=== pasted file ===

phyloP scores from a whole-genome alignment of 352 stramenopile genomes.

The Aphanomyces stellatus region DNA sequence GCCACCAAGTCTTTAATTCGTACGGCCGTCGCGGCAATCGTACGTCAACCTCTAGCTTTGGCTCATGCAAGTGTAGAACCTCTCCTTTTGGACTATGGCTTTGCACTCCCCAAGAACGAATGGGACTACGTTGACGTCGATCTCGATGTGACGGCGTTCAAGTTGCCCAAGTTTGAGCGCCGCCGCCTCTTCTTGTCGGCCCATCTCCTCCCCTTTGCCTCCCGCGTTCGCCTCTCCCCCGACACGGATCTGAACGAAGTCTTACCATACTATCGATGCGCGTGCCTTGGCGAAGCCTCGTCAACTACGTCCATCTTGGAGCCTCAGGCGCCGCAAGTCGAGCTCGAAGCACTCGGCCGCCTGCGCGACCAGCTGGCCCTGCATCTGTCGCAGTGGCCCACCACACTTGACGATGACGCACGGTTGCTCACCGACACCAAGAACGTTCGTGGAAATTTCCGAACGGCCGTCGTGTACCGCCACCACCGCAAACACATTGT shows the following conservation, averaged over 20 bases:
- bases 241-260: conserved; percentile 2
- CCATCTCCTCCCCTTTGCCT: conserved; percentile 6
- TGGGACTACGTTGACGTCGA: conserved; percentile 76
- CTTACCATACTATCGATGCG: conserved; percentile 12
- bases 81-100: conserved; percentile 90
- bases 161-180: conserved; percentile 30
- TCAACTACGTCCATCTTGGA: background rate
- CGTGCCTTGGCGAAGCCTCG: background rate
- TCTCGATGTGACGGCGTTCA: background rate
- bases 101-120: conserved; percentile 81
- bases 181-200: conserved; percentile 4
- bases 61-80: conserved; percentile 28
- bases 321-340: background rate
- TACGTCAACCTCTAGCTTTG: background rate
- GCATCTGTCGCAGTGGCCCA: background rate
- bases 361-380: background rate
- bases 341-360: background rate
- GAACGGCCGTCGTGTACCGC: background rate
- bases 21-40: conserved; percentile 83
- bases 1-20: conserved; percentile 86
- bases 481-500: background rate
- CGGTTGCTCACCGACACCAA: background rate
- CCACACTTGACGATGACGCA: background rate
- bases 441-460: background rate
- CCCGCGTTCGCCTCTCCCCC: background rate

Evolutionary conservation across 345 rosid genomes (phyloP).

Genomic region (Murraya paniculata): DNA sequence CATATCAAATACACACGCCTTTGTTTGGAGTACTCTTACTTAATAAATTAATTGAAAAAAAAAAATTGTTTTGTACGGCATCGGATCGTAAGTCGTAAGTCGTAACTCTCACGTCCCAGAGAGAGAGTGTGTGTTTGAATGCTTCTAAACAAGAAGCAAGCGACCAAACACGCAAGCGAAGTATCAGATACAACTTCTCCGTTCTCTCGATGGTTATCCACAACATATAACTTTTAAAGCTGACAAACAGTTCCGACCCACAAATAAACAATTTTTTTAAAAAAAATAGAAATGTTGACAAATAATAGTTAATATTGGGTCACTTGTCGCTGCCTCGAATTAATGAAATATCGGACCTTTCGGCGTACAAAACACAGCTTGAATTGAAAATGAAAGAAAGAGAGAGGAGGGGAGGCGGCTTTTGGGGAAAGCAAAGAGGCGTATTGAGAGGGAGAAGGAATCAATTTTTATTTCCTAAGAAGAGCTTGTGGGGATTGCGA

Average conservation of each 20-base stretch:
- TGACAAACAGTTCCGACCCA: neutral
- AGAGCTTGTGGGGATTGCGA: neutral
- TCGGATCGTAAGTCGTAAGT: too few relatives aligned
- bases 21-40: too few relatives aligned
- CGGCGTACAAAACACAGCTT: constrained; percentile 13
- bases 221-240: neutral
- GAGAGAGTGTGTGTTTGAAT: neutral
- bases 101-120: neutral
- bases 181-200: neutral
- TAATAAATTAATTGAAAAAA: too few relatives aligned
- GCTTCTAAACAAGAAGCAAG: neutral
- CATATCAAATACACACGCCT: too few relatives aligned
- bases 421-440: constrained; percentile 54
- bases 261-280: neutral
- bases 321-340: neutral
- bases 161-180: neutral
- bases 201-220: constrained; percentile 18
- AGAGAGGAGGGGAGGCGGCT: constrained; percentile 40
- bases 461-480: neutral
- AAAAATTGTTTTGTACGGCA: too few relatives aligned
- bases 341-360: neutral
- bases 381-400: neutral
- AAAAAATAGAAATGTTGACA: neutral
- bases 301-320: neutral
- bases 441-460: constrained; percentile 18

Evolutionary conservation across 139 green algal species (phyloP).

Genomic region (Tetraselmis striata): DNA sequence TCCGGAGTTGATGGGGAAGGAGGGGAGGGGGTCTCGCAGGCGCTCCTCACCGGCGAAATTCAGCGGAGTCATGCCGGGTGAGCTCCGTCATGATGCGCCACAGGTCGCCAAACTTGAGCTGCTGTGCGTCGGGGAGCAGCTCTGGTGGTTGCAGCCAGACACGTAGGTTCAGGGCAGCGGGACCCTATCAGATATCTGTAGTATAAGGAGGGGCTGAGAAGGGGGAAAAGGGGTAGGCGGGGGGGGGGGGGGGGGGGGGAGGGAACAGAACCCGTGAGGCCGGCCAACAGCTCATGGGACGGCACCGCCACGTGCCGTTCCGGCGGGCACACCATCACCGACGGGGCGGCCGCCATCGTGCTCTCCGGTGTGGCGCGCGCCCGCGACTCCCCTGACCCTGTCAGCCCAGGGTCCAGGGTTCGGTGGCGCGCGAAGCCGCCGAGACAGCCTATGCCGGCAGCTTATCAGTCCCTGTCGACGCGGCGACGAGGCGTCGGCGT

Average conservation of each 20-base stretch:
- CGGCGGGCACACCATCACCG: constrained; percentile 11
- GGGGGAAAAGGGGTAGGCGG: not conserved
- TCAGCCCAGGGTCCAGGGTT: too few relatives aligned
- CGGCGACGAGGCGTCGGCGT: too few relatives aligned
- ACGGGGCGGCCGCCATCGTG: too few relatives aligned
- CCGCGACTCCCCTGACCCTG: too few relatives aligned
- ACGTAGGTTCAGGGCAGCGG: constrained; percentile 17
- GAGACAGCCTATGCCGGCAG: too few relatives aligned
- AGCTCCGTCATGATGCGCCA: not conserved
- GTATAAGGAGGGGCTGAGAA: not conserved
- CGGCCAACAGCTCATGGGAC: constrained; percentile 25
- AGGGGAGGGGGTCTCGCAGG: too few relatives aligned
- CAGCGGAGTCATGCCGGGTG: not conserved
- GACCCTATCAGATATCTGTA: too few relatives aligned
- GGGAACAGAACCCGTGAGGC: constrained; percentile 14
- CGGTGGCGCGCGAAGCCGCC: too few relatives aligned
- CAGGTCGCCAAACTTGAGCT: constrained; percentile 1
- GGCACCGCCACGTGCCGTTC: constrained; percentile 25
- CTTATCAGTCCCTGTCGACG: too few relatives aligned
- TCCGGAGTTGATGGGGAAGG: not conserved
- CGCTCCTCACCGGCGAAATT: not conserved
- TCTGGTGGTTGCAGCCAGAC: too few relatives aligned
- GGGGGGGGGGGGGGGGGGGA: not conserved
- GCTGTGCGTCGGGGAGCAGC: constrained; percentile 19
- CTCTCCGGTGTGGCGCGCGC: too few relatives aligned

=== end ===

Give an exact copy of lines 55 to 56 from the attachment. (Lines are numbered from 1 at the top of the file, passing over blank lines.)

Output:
- bases 441-460: constrained; percentile 18

Evolutionary conservation across 139 green algal species (phyloP).